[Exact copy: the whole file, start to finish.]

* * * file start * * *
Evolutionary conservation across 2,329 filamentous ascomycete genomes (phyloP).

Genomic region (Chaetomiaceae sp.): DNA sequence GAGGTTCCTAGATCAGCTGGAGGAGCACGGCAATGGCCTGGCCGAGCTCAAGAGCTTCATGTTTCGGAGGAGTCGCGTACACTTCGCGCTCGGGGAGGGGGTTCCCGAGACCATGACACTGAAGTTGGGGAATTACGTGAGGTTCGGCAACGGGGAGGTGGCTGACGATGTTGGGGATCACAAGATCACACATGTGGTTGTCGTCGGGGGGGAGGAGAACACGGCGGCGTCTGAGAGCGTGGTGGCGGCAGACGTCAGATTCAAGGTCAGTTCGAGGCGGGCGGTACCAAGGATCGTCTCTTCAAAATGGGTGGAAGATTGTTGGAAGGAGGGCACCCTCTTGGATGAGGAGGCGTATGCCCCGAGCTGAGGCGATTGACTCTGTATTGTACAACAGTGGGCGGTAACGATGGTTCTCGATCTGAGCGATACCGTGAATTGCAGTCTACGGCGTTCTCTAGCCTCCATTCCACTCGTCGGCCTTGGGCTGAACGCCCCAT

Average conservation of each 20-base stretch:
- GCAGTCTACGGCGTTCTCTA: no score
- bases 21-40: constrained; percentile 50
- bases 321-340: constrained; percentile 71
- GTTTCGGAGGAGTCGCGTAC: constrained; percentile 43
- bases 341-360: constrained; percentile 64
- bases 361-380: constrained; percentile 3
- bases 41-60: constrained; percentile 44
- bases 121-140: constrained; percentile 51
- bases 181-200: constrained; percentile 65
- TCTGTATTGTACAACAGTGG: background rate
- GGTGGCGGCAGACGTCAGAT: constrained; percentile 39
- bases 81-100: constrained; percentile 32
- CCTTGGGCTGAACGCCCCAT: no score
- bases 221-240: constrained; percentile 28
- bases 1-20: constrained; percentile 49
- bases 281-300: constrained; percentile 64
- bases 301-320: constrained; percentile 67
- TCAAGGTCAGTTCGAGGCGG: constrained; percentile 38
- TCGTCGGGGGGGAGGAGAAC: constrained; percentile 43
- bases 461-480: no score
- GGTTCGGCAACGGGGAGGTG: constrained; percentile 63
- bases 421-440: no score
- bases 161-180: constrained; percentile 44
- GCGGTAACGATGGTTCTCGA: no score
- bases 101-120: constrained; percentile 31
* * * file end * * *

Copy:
Evolutionary conservation across 2,329 filamentous ascomycete genomes (phyloP).

Genomic region (Chaetomiaceae sp.): DNA sequence GAGGTTCCTAGATCAGCTGGAGGAGCACGGCAATGGCCTGGCCGAGCTCAAGAGCTTCATGTTTCGGAGGAGTCGCGTACACTTCGCGCTCGGGGAGGGGGTTCCCGAGACCATGACACTGAAGTTGGGGAATTACGTGAGGTTCGGCAACGGGGAGGTGGCTGACGATGTTGGGGATCACAAGATCACACATGTGGTTGTCGTCGGGGGGGAGGAGAACACGGCGGCGTCTGAGAGCGTGGTGGCGGCAGACGTCAGATTCAAGGTCAGTTCGAGGCGGGCGGTACCAAGGATCGTCTCTTCAAAATGGGTGGAAGATTGTTGGAAGGAGGGCACCCTCTTGGATGAGGAGGCGTATGCCCCGAGCTGAGGCGATTGACTCTGTATTGTACAACAGTGGGCGGTAACGATGGTTCTCGATCTGAGCGATACCGTGAATTGCAGTCTACGGCGTTCTCTAGCCTCCATTCCACTCGTCGGCCTTGGGCTGAACGCCCCAT

Average conservation of each 20-base stretch:
- GCAGTCTACGGCGTTCTCTA: no score
- bases 21-40: constrained; percentile 50
- bases 321-340: constrained; percentile 71
- GTTTCGGAGGAGTCGCGTAC: constrained; percentile 43
- bases 341-360: constrained; percentile 64
- bases 361-380: constrained; percentile 3
- bases 41-60: constrained; percentile 44
- bases 121-140: constrained; percentile 51
- bases 181-200: constrained; percentile 65
- TCTGTATTGTACAACAGTGG: background rate
- GGTGGCGGCAGACGTCAGAT: constrained; percentile 39
- bases 81-100: constrained; percentile 32
- CCTTGGGCTGAACGCCCCAT: no score
- bases 221-240: constrained; percentile 28
- bases 1-20: constrained; percentile 49
- bases 281-300: constrained; percentile 64
- bases 301-320: constrained; percentile 67
- TCAAGGTCAGTTCGAGGCGG: constrained; percentile 38
- TCGTCGGGGGGGAGGAGAAC: constrained; percentile 43
- bases 461-480: no score
- GGTTCGGCAACGGGGAGGTG: constrained; percentile 63
- bases 421-440: no score
- bases 161-180: constrained; percentile 44
- GCGGTAACGATGGTTCTCGA: no score
- bases 101-120: constrained; percentile 31